Such transparency-focused sales tools are an important part of the technology transition underway for dealers. Customers, who have just spent nearly 20 hours scouting vehicle options online, will increasingly want an instore shopping experience that matches and mirrors their online research. For dealers, the transition to such technology-aided sales tools will improve their ability to “hold gross” as their sales teams are empowered to satisfy customer expectations and validate each vehicle’s unique value proposition.

Innovative “New Remedies” Beyond Used Vehicles

Of course, the transition toward a more data- and technology-driven business for dealers is not limited to their used vehicle departments — largely because today’s customers are today’s customers. They all use the Internet as their preferred mode of shopping, whether they want a used vehicle, a new vehicle, maintenance or service work or a hard-to-find part.

This dynamic explains the dizzying array of technology-driven “new remedies” available for dealers at all of the major industry events — from automated service schedulers to CRM systems that help dealers connect with, track and serve any customer need in a more e-enabled manner.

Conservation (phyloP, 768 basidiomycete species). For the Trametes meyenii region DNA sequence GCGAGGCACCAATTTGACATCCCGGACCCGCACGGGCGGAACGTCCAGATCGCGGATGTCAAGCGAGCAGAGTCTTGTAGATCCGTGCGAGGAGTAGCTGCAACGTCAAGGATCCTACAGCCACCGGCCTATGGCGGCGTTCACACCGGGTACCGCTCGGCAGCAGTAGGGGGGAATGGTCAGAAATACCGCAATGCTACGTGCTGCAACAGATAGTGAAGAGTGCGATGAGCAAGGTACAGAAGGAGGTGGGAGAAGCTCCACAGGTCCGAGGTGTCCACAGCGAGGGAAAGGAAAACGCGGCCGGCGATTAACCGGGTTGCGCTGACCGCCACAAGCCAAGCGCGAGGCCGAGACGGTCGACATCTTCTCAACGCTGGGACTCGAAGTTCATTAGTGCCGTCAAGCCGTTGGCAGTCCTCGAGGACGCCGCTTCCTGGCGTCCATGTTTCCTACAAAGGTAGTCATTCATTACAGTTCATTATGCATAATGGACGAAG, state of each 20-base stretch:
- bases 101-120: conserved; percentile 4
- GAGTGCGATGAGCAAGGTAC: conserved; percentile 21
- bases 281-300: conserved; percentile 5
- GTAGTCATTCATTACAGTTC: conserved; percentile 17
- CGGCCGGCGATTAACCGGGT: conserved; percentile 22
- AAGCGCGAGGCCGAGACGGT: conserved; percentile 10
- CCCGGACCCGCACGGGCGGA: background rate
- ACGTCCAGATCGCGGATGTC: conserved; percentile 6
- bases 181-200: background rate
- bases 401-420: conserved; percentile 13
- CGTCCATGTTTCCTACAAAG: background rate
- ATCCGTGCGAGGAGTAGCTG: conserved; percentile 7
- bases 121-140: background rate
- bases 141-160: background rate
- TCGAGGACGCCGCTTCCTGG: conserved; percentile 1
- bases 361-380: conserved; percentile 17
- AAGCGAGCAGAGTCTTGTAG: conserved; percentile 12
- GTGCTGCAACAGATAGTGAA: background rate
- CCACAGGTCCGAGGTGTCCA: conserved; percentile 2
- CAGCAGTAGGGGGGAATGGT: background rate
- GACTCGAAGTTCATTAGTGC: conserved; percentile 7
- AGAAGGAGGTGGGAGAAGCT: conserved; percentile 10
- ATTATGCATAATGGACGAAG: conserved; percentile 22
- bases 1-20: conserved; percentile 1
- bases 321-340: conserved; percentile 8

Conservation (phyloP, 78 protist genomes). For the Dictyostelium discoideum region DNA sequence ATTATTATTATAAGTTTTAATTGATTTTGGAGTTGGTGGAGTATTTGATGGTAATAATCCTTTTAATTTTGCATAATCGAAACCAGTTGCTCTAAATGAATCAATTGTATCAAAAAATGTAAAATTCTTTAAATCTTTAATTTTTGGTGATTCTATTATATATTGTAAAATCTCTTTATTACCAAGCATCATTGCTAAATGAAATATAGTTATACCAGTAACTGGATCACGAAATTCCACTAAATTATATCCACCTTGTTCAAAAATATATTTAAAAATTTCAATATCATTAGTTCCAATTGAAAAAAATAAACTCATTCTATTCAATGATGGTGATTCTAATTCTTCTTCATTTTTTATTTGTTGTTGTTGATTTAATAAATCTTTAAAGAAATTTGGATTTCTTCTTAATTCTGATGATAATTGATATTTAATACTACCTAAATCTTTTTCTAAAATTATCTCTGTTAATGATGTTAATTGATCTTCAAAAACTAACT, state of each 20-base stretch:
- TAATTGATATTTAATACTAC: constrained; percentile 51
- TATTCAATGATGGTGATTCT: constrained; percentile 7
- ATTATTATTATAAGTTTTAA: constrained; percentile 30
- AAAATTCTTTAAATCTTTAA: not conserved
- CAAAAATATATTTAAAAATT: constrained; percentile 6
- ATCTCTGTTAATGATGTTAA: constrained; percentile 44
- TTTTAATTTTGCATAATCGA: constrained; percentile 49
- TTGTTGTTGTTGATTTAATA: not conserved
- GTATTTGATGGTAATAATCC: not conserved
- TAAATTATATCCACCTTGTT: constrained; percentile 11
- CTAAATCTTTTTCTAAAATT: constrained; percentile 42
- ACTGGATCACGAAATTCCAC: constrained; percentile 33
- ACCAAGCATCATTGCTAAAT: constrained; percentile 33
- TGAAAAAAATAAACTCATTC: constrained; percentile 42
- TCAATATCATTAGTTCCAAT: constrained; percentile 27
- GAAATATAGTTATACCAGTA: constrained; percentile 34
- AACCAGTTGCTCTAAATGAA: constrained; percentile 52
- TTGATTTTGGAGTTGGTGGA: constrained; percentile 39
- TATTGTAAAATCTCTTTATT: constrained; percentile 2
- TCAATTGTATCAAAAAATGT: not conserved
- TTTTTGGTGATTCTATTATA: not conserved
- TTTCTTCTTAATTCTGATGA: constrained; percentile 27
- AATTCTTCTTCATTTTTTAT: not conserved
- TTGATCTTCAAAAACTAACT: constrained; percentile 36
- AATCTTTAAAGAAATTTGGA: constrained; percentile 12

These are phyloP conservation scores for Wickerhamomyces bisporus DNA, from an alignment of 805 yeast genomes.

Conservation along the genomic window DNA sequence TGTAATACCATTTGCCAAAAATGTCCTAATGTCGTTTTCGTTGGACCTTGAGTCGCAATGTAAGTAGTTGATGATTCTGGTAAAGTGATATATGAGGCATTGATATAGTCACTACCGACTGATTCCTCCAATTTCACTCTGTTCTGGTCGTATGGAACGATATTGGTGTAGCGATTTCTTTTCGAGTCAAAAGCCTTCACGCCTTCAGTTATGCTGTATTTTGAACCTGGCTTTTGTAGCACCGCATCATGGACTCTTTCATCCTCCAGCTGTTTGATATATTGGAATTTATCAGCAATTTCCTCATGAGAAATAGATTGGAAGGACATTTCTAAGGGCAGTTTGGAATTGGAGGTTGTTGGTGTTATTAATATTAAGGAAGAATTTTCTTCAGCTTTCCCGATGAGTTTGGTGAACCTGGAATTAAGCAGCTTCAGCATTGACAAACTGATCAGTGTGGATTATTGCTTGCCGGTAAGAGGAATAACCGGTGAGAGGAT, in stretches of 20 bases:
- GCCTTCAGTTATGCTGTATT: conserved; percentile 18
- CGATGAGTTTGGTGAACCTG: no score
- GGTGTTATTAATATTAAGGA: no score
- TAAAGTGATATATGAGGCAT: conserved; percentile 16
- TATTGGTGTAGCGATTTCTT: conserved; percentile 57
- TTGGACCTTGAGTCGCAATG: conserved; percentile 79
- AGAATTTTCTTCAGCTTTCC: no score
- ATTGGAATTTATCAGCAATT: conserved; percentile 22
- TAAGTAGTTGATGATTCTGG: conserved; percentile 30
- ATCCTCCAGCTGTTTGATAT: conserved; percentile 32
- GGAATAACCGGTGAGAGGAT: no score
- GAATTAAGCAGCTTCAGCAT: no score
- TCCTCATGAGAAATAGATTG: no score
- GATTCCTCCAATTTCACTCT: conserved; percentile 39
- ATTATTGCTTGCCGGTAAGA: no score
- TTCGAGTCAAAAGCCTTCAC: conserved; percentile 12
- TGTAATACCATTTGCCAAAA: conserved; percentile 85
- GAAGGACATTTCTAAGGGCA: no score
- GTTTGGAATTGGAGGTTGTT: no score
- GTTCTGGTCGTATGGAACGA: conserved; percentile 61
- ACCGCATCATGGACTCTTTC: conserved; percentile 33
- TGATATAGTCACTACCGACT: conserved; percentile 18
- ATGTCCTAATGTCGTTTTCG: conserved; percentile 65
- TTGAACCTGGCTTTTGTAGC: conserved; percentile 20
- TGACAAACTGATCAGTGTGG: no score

Among these “new remedies” beyond the used vehicle department, I’m especially excited about the innovative work underway to bring more clarity and transparency to new vehicle deals.

Currently, dealers are loathe to offer “real” prices on new vehicles. The reason: The complexity of factory incentives makes it impossible to post a price for a new vehicle online that represents the best deal for a buyer and the dealership.

In the not too distant future, dealers will see a fix for this problem, thanks to the relationship between AutoTrader.com, Automotive Information Systems and vAuto to develop a new vehicle pricing tool that correctly calibrates available incentives to match the eligibility of buyers and maximize profitability for dealers.

As dealers evaluate these “new remedies,” I offer the following advice: Prepare your teams for today’s “adapt or die” retail imperative, and choose the technologies that best complement the people and processes you believe best suited to achieve your goals for dealership profitability and prosperity.

It’s also useful for dealers to remember Bacon’s warning: The more you resist the adoption and application of “new remedies,” the greater the likelihood that you’ll face “new evils” that hurt your business.

Need some help?